Last month, the FDA made news when it announced new warnings about ketoacidosis and urinary tract infections would be added to three diabetes drugs of the SGLT2 class: Invokana, Jardiance and Farxiga.
Now, DrugNews reports that an increasing number of former Invokana patients are filing lawsuits against the maker of the drug, Janssen, after being subjected to ketoacidosis with little or no prior warning from the manufacturer.
Lawsuits recently surfaced in California and Pennsylvania, although lawyers expect the rising numbers could lead to the creation of a dedicated federal court venue in a central location, called a multidistrict litigation court, or Invokana MDL.
Invokana was only released in 2013, but has already grown to over 2.7 million prescriptions each year. The new drug is designed to treat type 2 diabetes by blocking the SGLT2 protein to prevent glucose absorption in the kidneys. It can also lower blood pressure and weight levels.
However, SGLT2 drugs have also been linked to a higher risk of ketoacidosis, or elevated acid levels in the blood. Symptoms of the condition include nausea, vomiting, abdominal pain, fatigue, and difficulty breathing, and it can range in severity from hospitalization to death.
The first of the Invokana lawsuits was filed in early December by a California woman who was prescribed the drug to control her type 2 diabetes blood sugar levels, but ended up hospitalized in 2013 for severe ketoacidosis. She is seeking more than $75,000 from Janssen and parent company Johnson & Johnson to help with medical bills.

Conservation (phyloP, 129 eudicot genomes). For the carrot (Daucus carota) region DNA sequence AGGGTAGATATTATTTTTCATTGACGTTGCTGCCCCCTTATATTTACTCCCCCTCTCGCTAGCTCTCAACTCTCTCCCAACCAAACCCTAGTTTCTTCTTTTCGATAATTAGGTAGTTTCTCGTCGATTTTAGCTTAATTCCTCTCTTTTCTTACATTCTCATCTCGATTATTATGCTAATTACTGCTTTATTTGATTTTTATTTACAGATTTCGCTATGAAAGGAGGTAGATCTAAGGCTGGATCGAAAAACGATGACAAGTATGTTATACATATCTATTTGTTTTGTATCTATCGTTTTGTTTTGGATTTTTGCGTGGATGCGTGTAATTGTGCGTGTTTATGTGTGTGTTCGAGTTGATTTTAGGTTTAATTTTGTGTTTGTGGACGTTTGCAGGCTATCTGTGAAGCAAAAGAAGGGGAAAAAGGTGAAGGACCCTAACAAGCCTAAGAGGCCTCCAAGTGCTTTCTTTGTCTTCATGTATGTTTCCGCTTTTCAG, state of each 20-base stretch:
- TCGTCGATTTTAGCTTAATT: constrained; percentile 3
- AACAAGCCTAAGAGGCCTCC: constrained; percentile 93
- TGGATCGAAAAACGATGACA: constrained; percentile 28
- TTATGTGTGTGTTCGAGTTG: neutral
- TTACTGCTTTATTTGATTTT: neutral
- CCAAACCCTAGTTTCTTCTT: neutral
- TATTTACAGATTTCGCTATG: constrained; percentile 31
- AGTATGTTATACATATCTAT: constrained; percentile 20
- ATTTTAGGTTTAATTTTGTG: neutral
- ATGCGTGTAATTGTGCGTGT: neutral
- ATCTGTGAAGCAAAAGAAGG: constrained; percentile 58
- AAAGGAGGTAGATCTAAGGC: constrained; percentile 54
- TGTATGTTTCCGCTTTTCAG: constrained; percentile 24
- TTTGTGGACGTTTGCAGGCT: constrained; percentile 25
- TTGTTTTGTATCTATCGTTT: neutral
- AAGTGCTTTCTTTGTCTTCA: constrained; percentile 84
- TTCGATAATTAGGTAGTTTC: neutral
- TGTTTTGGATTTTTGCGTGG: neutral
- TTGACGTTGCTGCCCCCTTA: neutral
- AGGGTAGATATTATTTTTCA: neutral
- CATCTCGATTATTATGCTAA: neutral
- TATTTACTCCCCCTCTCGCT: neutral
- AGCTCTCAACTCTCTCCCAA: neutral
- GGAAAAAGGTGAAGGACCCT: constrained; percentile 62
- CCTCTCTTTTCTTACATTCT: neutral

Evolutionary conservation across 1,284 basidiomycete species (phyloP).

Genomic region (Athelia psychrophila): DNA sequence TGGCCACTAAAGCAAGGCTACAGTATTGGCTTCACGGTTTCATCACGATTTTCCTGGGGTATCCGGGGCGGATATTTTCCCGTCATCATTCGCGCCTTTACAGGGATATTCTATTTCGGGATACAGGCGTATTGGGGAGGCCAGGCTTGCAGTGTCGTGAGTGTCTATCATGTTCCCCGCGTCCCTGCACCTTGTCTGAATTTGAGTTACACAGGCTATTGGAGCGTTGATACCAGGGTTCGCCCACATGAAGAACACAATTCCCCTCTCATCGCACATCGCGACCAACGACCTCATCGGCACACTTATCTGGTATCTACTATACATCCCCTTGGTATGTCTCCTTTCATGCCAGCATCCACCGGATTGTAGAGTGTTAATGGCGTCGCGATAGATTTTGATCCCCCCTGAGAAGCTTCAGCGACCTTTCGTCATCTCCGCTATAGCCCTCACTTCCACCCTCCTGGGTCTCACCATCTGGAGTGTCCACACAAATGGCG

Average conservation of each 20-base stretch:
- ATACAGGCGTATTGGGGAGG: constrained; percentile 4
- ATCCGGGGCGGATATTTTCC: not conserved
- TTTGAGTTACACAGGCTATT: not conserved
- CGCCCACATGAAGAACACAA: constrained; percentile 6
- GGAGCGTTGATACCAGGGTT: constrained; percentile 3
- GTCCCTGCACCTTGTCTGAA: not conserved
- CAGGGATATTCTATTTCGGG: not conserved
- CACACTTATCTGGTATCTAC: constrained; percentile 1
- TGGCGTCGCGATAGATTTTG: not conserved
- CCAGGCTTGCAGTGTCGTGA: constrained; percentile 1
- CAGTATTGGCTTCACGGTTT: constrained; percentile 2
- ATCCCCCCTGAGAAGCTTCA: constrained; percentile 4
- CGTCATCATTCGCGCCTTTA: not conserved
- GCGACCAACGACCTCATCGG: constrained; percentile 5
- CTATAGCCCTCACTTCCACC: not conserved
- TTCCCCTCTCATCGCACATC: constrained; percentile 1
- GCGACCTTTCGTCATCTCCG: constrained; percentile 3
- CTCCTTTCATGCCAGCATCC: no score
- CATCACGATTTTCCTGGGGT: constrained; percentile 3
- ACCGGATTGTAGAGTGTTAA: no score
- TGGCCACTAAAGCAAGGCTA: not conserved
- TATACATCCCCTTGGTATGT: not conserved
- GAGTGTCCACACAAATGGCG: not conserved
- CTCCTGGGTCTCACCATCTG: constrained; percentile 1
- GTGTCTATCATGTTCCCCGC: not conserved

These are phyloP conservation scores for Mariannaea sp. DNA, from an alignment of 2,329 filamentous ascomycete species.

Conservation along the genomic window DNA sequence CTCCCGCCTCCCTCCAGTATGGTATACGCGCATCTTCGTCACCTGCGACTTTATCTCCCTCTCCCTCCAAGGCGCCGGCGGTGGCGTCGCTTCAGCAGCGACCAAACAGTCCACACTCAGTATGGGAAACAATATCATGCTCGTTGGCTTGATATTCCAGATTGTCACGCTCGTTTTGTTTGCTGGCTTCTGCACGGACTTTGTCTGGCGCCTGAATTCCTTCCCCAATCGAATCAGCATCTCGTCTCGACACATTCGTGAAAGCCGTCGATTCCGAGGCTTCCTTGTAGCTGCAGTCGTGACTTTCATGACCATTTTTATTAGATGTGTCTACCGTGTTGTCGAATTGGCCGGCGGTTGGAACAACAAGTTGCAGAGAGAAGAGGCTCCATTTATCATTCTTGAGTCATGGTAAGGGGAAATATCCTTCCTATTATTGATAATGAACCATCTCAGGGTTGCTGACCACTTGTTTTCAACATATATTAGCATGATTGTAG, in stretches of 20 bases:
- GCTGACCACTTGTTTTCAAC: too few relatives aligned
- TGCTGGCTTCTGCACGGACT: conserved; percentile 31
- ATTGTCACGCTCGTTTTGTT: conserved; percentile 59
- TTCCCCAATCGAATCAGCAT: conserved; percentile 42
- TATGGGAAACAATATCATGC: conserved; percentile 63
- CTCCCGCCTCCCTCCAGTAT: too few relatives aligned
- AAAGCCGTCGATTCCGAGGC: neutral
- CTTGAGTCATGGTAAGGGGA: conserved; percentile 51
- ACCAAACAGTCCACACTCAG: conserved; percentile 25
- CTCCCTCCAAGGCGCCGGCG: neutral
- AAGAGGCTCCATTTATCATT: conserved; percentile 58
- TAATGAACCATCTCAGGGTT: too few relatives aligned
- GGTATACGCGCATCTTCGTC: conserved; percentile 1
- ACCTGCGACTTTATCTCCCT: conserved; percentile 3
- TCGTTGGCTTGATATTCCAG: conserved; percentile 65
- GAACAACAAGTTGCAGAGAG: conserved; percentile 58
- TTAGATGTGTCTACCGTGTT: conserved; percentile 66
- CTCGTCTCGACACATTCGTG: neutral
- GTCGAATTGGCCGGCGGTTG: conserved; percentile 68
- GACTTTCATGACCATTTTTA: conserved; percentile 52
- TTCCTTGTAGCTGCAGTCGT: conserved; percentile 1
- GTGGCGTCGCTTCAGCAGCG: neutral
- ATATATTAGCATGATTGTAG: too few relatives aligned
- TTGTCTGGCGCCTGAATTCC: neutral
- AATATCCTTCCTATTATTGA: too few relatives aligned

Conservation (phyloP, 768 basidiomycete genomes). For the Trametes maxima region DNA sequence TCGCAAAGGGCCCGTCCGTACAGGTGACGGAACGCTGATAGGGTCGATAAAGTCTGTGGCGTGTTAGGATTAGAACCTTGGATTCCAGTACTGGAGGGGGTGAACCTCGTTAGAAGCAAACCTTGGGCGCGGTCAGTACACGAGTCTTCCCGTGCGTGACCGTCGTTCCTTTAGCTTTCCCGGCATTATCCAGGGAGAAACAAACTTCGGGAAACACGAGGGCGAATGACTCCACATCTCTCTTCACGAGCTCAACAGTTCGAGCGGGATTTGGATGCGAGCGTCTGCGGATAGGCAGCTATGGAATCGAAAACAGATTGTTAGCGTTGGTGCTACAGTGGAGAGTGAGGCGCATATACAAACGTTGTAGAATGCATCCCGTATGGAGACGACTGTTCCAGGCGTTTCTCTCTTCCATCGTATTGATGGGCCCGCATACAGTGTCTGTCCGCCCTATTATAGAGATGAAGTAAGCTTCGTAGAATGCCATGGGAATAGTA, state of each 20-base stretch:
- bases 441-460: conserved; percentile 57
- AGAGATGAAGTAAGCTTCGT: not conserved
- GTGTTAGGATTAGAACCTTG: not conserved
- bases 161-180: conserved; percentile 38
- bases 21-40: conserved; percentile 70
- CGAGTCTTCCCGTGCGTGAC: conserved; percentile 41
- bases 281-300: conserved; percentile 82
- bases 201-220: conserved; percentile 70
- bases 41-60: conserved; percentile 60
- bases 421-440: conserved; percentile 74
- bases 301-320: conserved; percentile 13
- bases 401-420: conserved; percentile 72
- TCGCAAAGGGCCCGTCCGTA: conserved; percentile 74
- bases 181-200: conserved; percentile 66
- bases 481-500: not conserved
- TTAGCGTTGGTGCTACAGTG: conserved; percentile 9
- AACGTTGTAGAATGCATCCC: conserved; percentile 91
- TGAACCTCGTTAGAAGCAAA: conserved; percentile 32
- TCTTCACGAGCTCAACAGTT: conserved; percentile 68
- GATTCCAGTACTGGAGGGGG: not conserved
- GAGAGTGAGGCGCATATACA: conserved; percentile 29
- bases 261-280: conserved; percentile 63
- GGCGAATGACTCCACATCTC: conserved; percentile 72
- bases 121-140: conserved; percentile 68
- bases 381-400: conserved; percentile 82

In the second Invokana lawsuit, Texas plaintiff Arthur Portnoff claims he began taking the drug for diabetes in late 2014. By early 2015, he also developed a severe case of ketoacidosis requiring hospitalization.
Portnoff alleges that Janssen knew of the potential risks for patients to develop ketoacidosis, but didn’t properly notify doctors or consumers until forced to do so by the FDA.
A spokesperson for Janssen denied any undisclosed risks from the drug.
Warnings about the risks of Invokana ketoacidosis first surfaced for consumers in May of 2015, when the FDA issued an advisory alert that it had received an alarming number of adverse event reports since the drug’s approval.
The agency followed this up in December by requiring makers of the three major SGLT2 diabetes drugs: Invokana, Jardiance and Farxiga, to add warnings to their labels about both ketoacidosis and urinary tract infections.
Lawyers expect the number of ketoacidosis lawsuits will increase significantly once more patients learn that the drug could have caused their condition. DrugNews works with several large law firms currently investigating and filing these cases for patients, and can arrange for a lawyer to speak with you today at your request.
Contact us today for more information.
Sundar, S. Janssen Sued Over Diabetes Drug's Blood Disorder Risk. Law360. (December 14, 2015). Retrieved from www.law360.com
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